"But I don’t want to leave Maki as nothing more than a labeled node in a network analysis diagram."

And that's why you want to celebrate "creatives" because otherwise your life is flat. In an academic culture where subjectivity is seen as secondary, apart and merely personal, what's left that's human deserves unconditional love. But subjectivity is constitutive, it's part and partial of consciousness, and the petty seductions you celebrate as poetry are just your way to rationalize your sense of the true superiority of reason; until Doktor Immanuel Rath gets floored by Lola. Rath is not the poet, his tragedy is the subject of a poem.

The people who shoot ads are in LA, and they laugh at the intellectuals on Madison Ave who come up with the ideas. They're the stagehands who know what's going to happen from the moment Rath walks into the theater. They understand how culture works, and what people are. The intellectuals don't. But I'd like to say that's because the intellectuals are not what they claim, but only schoolmen, and an intellectual is something more.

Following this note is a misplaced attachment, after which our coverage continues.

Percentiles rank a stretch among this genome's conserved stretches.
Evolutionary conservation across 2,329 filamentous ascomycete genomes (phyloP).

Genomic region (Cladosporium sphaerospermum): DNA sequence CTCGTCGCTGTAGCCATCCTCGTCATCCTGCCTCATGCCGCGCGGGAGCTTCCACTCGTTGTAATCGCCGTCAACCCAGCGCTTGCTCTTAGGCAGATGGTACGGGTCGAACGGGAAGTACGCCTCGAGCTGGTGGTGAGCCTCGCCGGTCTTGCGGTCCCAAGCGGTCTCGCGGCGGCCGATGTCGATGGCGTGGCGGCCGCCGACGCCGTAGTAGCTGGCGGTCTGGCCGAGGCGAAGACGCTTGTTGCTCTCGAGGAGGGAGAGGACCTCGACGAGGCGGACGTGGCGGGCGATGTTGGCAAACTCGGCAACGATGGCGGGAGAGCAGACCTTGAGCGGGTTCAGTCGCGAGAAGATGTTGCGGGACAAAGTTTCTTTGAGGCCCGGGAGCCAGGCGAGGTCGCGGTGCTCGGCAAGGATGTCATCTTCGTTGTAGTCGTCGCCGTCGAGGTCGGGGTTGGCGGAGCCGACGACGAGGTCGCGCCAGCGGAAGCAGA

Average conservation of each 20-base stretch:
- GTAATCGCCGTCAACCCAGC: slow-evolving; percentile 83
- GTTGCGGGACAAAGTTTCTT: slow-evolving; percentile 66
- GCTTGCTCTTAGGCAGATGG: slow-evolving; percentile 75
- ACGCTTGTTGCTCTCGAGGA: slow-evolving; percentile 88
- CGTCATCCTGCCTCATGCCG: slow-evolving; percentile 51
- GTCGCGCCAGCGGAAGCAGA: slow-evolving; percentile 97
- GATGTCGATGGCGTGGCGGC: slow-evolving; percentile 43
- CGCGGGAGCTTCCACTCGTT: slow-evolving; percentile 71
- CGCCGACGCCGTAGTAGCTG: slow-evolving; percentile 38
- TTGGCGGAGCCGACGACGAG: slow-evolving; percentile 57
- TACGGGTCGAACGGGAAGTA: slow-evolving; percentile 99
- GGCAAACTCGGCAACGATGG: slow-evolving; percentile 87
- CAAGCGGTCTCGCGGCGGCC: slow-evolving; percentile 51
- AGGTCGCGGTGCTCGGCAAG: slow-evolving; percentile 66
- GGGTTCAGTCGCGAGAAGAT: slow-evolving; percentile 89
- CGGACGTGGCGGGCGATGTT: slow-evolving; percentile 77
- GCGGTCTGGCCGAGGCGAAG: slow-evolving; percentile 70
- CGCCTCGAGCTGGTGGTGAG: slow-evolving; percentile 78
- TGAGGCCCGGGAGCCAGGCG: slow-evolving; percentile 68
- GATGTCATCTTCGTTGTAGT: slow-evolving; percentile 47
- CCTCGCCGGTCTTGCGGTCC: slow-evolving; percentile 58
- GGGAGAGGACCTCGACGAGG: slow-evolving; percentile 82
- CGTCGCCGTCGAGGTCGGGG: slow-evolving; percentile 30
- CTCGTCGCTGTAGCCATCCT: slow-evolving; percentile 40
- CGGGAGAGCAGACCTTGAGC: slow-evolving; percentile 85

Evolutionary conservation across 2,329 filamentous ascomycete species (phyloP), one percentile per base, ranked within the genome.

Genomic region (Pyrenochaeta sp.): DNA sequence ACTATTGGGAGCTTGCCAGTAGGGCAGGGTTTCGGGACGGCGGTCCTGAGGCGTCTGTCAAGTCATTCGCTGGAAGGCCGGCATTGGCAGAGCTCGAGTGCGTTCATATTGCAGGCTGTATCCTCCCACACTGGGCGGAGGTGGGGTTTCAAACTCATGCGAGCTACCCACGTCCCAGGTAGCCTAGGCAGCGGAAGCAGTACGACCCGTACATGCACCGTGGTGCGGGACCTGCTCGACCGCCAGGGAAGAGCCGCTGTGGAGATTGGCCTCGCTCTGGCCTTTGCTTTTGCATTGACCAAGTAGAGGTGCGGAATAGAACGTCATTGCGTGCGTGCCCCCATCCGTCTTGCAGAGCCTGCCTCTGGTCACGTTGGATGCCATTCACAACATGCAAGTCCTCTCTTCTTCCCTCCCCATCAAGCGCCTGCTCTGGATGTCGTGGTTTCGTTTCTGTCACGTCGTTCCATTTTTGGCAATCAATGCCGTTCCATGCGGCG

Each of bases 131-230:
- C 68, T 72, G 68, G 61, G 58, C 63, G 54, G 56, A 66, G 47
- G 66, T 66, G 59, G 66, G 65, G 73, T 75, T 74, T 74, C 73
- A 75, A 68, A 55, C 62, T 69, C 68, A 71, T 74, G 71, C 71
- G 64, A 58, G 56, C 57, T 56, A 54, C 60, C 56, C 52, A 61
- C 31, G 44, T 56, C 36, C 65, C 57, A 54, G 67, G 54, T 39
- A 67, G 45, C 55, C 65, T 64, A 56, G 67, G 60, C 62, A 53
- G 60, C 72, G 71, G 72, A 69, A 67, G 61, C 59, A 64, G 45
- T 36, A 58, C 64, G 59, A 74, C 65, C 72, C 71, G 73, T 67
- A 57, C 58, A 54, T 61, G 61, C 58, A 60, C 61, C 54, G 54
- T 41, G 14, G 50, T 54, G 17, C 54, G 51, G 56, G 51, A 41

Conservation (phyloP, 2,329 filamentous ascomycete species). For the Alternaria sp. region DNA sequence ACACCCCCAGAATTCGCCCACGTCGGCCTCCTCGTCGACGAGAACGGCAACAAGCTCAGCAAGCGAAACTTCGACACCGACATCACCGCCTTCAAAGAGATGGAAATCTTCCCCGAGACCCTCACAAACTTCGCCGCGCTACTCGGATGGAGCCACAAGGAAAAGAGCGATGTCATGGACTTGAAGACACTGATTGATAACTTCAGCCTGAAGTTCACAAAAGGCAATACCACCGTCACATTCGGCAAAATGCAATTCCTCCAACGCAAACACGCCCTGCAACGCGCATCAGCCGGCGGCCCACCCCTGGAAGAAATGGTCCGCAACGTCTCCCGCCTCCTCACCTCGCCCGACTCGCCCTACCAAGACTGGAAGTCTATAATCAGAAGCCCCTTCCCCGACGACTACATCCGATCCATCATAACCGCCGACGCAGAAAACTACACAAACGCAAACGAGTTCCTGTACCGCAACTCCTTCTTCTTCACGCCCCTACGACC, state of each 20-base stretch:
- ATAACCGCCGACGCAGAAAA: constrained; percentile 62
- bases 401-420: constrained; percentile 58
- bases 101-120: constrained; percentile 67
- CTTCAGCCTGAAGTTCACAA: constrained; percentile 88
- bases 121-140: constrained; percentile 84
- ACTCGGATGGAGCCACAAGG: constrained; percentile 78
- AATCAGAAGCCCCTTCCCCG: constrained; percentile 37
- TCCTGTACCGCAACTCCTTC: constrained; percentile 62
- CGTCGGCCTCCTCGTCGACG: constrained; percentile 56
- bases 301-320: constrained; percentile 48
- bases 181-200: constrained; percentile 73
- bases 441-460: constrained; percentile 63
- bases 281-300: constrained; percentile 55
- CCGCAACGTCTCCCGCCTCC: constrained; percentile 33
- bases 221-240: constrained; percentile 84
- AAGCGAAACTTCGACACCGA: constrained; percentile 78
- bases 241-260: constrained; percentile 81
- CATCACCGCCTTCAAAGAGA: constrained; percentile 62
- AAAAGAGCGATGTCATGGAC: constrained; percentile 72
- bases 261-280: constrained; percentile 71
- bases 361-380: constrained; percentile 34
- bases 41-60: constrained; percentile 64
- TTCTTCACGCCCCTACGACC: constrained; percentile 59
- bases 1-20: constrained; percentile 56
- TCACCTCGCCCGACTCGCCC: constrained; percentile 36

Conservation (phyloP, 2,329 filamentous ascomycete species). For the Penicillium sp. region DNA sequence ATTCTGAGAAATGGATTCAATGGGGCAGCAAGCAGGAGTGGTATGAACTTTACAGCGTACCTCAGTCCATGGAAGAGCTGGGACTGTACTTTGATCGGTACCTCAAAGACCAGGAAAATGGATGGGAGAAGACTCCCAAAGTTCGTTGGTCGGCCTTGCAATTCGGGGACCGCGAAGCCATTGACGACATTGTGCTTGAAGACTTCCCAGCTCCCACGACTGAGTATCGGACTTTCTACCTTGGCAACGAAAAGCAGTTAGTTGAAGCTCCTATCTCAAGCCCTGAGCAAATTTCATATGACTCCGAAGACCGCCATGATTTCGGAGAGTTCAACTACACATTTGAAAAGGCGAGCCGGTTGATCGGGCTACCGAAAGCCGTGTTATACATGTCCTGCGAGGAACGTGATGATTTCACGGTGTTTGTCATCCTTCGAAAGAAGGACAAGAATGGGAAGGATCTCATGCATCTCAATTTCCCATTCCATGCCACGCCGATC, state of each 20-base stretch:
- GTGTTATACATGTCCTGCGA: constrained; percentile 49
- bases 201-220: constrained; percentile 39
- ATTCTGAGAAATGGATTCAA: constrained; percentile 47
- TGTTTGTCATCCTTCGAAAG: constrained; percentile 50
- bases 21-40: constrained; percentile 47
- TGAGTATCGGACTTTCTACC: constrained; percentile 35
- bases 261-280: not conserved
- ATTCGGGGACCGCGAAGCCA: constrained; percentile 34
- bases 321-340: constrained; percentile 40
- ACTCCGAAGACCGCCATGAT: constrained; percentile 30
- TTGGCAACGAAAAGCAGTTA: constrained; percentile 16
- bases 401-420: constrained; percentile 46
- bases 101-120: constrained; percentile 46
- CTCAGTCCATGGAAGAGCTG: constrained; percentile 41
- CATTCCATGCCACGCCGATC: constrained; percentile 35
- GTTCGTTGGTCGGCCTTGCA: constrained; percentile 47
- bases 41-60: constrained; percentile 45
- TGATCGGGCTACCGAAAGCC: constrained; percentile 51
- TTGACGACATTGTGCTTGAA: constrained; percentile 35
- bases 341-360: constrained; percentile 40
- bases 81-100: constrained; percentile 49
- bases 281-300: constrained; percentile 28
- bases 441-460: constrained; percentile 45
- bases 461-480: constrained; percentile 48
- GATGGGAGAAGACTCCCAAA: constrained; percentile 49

An intellectual is someone who understands the distinction between Rath and von Sternberg

“Seth, I did not say that advertising is art. I explicitly rejected as nonsense your claim that all that copywriters care about is content.”

I agreed as much as copywriters are craftsmen. But I don’t pay that much attention to scriptwriters either. Maybe there’s a literary craft in Japanese advertising that functions as the equivalent to the visual and theatrical craft in western advertising. That would be a very interesting topic. It would also involve close reading and connoisseurship rather than labeled nodes and network analyses. I’m curious.

This is all still contra the MIT model of intellectual economic vanguardism and intellectual “designers” and designed intellectualism. You seem pulled in both directions.
Purity of art has nothing to do with it.
McCracken has no interest in form. His interest is content. Rather than a justice on the Supreme Court who believes in the doctrine of original intent vis-a-vis the Constitution (a doctrine that's not taken very seriously by serious thinkers) he's an author who believes in it regarding his own writing. And strangely at that point the doctrine is accepted. In other words we can't know the past but the futrure will know us. When a well known philosophy professor says History is Bunk (scroll down) no one bats an eye, because to him we are the future.